In 1984 the United States Congress declared May as National Blood Pressure Awareness Month. Twenty years later, more than 50 million American adults (that's about one in six) have high blood pressure, according to the US Department of Health and Human Services.
After diabetes, high blood pressure (also called hypertension) is the second leading cause of chronic kidney disease (CKD) and end stage renal disease (ESRD) in the US. Patients with ESRD must start dialysis or get a kidney transplant to continue living. According to the National Kidney and Urologic Diseases Information Clearinghouse (NKUDIC), high blood pressure causes more than 15,000 new cases of ESRD in the US every year.
Blood travels away from the heart through special blood vessels, called arteries, to all parts of the body. The pressure of the blood against the walls of the arteries as the heart pumps is what is measured. The blood pressure measurement has two numbers: a top one, and a bottom one. The top number (systolic) is the pressure when the heart pumps blood out. The bottom number (diastolic) is the pressure when the heart relaxes before the next beat.
When blood pressure is high and left untreated, it can damage the blood vessels that carry blood throughout the body. The smaller blood vessels are the ones usually affected first. Kidneys have small blood vessels that can become damaged by high blood pressure. This can lead to CKD. Because one of the jobs of the kidneys is to control blood pressure this can cause more problems. Renin is a hormone produced by the kidneys. When the kidneys are not working properly, they may release renin causing blood pressure to go up even higher.
Most people with high blood pressure do not know they have it because they don't have any symptoms. Unfortunately, a heart attack or stroke can sometimes be the first sign of a problem. The only way to know if your blood pressure is high is to have it checked by a health care provider.
A blood pressure reading lower than 120/80 is desirable. Lower readings are usually found in children and adults who are in excellent physical condition. A person's blood pressure is considered high if the top number is higher 140 and the bottom number is higher than 90.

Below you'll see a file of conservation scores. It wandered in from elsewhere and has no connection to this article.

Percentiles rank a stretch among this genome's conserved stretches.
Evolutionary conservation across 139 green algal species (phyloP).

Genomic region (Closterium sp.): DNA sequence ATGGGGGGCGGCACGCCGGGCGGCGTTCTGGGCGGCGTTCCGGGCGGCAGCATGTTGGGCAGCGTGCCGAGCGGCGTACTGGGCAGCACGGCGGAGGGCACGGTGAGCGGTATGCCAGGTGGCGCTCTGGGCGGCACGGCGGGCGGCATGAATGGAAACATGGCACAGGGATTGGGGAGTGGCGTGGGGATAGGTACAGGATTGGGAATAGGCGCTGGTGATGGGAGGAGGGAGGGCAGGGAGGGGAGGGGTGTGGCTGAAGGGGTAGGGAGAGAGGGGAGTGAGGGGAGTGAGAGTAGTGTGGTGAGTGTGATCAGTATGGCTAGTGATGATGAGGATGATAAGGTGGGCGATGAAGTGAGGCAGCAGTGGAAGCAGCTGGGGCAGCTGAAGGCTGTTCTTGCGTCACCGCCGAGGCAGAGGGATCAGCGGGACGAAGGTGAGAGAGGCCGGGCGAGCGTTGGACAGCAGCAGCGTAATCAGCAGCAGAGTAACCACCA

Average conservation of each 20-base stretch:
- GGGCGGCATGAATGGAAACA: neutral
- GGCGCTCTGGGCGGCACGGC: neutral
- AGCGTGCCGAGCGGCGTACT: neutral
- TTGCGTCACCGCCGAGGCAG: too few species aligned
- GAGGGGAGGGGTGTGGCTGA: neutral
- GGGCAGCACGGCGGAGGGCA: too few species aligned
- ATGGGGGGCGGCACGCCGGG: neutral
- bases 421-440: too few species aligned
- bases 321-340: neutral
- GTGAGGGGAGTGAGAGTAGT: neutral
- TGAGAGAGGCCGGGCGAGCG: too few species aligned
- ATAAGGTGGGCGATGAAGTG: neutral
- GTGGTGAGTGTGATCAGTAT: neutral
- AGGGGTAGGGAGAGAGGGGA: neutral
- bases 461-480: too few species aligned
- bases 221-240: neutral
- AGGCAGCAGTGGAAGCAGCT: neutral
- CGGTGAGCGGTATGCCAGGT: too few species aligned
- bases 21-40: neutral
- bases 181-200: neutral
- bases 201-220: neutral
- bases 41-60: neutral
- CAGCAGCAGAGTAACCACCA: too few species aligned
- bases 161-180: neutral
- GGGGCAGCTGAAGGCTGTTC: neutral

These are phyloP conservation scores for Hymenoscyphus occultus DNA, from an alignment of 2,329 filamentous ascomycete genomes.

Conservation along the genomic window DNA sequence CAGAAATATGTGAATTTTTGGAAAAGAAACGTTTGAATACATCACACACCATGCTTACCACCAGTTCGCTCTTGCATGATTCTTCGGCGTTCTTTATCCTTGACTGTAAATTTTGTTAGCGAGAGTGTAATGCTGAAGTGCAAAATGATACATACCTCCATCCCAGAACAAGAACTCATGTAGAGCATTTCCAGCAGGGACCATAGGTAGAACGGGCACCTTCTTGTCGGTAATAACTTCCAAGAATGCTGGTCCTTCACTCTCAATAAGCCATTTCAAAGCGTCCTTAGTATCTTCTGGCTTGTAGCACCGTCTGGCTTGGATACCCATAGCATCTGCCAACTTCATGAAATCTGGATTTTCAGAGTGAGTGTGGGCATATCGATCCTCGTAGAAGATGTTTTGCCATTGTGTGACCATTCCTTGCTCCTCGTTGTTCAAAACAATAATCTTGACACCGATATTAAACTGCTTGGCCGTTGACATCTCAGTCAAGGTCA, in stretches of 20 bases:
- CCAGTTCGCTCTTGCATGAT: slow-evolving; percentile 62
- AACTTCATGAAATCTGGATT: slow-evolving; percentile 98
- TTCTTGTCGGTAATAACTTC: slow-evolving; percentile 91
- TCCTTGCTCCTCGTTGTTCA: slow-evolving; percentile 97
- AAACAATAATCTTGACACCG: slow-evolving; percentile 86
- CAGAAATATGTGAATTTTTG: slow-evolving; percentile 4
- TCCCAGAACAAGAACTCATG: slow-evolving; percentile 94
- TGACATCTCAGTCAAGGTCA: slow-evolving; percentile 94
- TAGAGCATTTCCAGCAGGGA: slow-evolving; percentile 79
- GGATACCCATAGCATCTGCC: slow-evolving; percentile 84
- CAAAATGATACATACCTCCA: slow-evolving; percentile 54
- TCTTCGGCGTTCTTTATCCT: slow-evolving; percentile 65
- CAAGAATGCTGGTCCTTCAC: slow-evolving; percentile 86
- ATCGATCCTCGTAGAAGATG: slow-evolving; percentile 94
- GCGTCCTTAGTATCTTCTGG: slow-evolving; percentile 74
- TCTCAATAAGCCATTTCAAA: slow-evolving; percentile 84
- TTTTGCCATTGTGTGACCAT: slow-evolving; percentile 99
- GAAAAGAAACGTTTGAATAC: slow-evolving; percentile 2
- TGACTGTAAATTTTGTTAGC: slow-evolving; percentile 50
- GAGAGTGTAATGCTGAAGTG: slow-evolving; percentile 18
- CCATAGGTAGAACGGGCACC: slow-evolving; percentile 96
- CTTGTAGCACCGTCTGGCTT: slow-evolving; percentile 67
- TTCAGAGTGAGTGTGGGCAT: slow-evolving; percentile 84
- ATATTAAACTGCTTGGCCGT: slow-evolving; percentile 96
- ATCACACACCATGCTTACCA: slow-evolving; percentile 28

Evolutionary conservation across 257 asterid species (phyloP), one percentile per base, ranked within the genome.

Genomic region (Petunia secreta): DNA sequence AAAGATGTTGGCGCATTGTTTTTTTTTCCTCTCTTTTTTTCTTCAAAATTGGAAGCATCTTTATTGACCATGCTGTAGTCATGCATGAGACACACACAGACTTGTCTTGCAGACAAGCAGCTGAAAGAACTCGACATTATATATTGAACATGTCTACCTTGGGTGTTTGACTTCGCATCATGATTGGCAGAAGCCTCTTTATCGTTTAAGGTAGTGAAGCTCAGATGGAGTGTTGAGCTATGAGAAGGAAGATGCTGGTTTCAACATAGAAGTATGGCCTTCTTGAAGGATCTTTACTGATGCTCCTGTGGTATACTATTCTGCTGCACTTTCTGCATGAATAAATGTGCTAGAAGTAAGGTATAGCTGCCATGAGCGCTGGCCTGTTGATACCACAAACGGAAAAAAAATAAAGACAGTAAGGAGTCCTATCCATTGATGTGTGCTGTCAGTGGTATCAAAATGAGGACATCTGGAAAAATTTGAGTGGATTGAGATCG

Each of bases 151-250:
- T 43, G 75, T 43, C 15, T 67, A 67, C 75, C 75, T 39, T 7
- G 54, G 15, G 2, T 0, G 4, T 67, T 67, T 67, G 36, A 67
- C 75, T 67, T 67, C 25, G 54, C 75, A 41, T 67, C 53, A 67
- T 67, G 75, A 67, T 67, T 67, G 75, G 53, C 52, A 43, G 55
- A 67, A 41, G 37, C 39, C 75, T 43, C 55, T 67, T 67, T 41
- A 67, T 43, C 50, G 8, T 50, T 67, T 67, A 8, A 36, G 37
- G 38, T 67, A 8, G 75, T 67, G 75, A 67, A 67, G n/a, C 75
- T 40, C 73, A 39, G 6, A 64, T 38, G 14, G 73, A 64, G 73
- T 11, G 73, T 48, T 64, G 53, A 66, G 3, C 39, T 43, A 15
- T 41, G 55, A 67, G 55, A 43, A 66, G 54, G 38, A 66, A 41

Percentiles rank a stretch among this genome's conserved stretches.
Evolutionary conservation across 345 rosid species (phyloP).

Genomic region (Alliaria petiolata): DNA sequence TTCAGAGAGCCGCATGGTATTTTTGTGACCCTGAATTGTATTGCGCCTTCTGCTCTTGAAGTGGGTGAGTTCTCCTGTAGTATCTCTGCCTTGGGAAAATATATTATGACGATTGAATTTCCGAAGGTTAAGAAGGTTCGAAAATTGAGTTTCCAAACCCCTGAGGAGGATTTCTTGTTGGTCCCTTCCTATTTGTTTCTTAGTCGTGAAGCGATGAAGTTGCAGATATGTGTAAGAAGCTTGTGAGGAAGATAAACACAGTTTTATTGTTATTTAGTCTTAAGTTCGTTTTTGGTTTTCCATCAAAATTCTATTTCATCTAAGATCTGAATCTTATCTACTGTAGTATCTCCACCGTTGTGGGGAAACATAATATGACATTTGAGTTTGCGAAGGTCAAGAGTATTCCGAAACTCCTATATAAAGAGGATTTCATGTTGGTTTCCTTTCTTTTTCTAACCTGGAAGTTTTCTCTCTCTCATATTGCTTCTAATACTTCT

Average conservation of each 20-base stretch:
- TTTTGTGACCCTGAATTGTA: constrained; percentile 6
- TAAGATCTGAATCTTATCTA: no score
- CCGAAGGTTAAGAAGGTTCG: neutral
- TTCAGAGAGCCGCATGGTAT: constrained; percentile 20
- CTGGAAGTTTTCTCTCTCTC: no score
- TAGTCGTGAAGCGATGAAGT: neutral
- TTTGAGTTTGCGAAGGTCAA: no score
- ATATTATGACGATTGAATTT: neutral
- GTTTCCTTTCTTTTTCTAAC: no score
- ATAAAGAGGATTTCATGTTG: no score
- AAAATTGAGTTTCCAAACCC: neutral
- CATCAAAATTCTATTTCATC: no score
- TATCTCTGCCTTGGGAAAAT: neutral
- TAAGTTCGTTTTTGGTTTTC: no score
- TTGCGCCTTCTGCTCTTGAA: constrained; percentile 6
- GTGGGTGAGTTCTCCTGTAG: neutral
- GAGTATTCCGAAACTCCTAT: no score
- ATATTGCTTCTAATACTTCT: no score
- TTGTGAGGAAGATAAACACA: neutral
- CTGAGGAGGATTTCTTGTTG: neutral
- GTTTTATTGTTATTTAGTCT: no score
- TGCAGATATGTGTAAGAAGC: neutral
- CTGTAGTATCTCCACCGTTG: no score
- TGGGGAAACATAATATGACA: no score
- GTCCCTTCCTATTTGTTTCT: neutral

Usually, blood pressure is lowest when sleeping and highest when exercising. Because blood pressure varies throughout the day, several readings should be taken to get a true measurement. One high reading alone may not mean a person has high blood pressure. That is why it takes a few readings to determine if a person has high blood pressure.
As people get older they tend to get high blood pressure. The National Heart, Lung, and Blood Institute (NHLBI) reports that over 50% of Americans age 60 and older have high blood pressure. The NHLBI also indicates that chances of getting high blood pressure are even greater for:
People of certain ethnic backgrounds are also more likely to get high blood pressure. African Americans, Asian Americans, Native Americans and Hispanic Americans are more likely than Caucasian Americans to have high blood pressure and to develop chronic kidney disease because of it.
Remember, you have some control over your blood pressure. By maintaining a healthy weight, not smoking, exercising regularly, limiting salt intake, not drinking too much alcohol and taking prescribed medicines as directed by your physician, you are taking steps in the right direction.
You can also buy a home blood pressure monitor and keep track of your blood pressure as often as you wish. Ask your health care provider to show you how to take your blood pressure. In some cases your insurance may cover a blood pressure cuff. Otherwise, you can find affordable blood pressure monitors in most drug stores.
Make sure you visit your doctor regularly for routine checkups, which should include a blood pressure check. By controlling the things you can, and following your doctor's advice, you help to keep your blood pressure within normal limits and protect your kidneys.
If you would like to see a doctor who specializes in the care of kidneys, called a nephrologist, you can use DaVita's Find a kidney doctor tool to locate a nephrologist in your area.
This site is for informational purposes only and is not intended to be a substitute for medical advice from a physician.
Please check with a physician if you need a diagnosis and/or for treatments as well as information regarding your specific condition. If you are experiencing urgent medical conditions, call 9-1-1